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Fighting plastic pollution: What Ghana must do as the world celebrates Earth Day 2018

Fighting plastic pollution: What Ghana must do as the world celebrates Earth Day 2018

Plastic pollution is one of the devastating environmental challenges on Earth that is destroying its natural resources at an alarming rate in the 21st century. There is a widespread use of plastics in household, industrial and commercial activities. It is estimated that globally, each year, humans generate more than 350 million tons of plastic waste. It is estimated that a third of global plastic waste is caused by product packaging. These plastics are very difficult to decompose and end up haunting people’s lives. The decomposition age of many of these plastics ranges from 50 years to 600 years! Unfortunately, many of these plastics end up being very destructive, destroying our rivers, oceans, forests, and biodiversity. The health consequences of plastic waste on human and animal life cannot be underestimated. Inhalation of burning plastic waste causes various respiratory diseases that claim many lives at rates exponentially higher than the rates of the deadly HIV/AIDS infection. Direct and indirect ingestion of plastic pollutants into water bodies leads to slow suffocation, amoebic dysentery, giardiasis, and other life-saving diseases. Due to the devastating nature of plastic pollution, many international bodies, conservation agencies and governments are considering productive strategies to stop it.

The scourge of plastic pollution is very large in developing countries like Ghana. Apart from the locally generated plastic pollutants, Ghana imports more than 100,000 metric tons of plastic products every year. Many of these plastics become devastating pollutants in the Ghanaian environment. Ghana must devise a strategy on ways to stop the scourge of plastic pollution. One way is to educate the Ghanaian population about the negative health effects of plastic through environmental education programmes. The media should be mandated by the Ministry of Environment, Science, Technology and Innovation to implement plastic pollution awareness and education programmes. The government should reduce the import of plastic products, while completely banning plastic products that contain a high degree of antioxidants. A massive campaign should be intensified to use biodegradable materials as alternatives to plastic. Food processing companies and fast food vendors should engage in dialogue to start using organic or biodegradable packaging in their foods. Great lessons can be learned from the biodegradable paper plates being used in India now. Food scientists and engineers should be assisted with funding to develop and produce sustainable, locally made, biodegradable packaging for their foods.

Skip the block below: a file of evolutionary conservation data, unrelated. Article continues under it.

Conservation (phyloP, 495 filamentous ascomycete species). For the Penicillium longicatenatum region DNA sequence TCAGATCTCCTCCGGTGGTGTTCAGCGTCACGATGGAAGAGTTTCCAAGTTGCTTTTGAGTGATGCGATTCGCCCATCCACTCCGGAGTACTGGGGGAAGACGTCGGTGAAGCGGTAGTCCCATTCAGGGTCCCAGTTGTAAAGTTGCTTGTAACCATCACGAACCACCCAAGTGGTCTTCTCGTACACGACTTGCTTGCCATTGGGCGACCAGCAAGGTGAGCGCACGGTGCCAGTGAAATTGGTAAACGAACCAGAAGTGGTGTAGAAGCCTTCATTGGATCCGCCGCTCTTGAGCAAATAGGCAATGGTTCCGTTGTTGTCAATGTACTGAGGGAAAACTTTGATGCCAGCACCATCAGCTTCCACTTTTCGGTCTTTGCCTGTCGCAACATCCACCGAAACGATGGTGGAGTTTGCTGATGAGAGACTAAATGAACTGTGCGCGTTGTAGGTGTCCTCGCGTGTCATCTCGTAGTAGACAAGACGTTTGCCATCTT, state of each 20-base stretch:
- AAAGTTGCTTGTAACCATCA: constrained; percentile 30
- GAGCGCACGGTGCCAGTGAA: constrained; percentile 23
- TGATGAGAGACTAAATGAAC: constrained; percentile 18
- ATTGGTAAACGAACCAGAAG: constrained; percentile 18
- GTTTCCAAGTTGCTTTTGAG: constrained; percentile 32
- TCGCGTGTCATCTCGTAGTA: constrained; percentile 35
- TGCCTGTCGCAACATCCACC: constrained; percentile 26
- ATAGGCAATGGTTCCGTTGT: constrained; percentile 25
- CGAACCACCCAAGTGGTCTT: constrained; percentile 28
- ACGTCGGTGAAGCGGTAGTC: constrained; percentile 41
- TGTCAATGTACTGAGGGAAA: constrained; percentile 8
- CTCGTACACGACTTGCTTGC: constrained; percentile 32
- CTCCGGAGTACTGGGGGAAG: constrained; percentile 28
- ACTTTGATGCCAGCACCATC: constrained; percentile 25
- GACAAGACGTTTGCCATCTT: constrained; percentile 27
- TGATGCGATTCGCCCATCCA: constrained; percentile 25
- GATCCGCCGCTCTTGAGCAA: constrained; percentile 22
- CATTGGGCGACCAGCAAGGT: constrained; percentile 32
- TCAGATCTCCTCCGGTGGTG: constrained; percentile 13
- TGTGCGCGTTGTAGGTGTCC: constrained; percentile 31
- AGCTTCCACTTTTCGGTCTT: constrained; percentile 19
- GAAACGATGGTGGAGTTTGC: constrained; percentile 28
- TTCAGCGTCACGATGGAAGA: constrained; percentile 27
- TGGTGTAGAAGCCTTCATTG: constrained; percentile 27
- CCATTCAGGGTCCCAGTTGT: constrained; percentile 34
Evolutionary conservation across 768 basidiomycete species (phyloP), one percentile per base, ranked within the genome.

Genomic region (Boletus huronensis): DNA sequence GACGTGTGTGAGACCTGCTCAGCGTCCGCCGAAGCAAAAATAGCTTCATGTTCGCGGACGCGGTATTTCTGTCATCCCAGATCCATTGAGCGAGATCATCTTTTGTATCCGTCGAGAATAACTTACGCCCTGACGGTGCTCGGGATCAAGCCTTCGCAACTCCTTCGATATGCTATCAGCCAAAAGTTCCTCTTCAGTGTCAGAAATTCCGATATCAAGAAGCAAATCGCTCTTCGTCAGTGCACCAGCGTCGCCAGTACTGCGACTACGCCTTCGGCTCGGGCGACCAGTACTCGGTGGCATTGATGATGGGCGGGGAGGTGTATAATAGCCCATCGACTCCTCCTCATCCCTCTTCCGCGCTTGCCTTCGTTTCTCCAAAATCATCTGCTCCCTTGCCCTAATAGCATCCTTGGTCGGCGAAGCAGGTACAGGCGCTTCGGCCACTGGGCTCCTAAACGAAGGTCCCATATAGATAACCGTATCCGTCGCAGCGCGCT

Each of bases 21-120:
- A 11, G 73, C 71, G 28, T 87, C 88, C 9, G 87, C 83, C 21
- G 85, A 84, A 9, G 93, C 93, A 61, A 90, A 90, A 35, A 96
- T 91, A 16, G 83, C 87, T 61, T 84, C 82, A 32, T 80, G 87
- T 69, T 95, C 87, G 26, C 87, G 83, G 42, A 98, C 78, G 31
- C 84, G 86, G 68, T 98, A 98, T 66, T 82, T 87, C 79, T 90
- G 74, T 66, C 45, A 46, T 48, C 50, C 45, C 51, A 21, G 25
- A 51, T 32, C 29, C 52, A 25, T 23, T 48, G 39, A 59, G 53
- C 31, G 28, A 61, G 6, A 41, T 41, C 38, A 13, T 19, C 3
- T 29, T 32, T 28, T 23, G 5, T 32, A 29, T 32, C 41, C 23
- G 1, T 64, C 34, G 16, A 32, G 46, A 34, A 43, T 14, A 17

Another innovative way to combat plastic pollution in Ghana is to encourage the recycling of plastic waste into usable and creative products. This would turn deadly plastic pollutants into economic gains for the country. Technology departments of Ghanaian educational institutions as well as interested companies should be assisted to participate in extensive plastics recycling projects. Lessons can be learned from EcoDomum in Mexico, which is involved in producing housing products through plastic recycling. Artists involved in installation art and other innovative art projects that use plastic waste should be assisted by government funding. In addition, the Government of Ghana must instruct companies that generate many plastic pollutants to find ways to recycle their plastic waste or risk going out of business. Taxes on importing machinery for plastic recycling should be eliminated or reduced to encourage food and beverage producers in Ghana to recycle their plastic waste.

The polluter pay policy should be strengthened by raising the financial penalty or fines, especially for plastic waste. This will increase the flexible nature of government regulations on plastic pollution. The EPA must employ health inspectors charged with the responsibility of reporting people, homes, or industries polluting the environment through their plastic waste and improperly disposing of their plastic waste so that they can be prosecuted. The government should put in place a law as part of the environment laws to arrest and prosecute all people who dump plastic waste indiscriminately into Ghanaian streets, gutters, etc. The Government of Ghana shall cooperate with the traditional authorities in the various Ghanaian communities and assign them the responsibility to establish and enforce environmental regulations to combat the threat of plastic pollution in their jurisdictions. Some countries are now funding scientific studies aimed at producing genetically modified organisms that can degrade plastic in relatively faster timescales, in a matter of weeks by feeding on it. Ghana could consider funding similar studies, all aimed at combating the scourge of plastic pollution.

This is the time when Ghana must hold the world’s hands in fighting the scourge of plastic pollution. Ghana’s government should reduce the import of plastics; Encouraging the use of biodegradable materials, especially as packaging for products, while financing plastic waste recycling projects and generating genetically modified organisms for the consumption of plastic waste. Also, the government should strengthen environmental laws and prosecutions related to plastic pollution while stepping up environmental education about the risks associated with plastic pollution. These strategies will help save the Ghanaian environment, saving the land that is the eternal home and treasure for all biological species.

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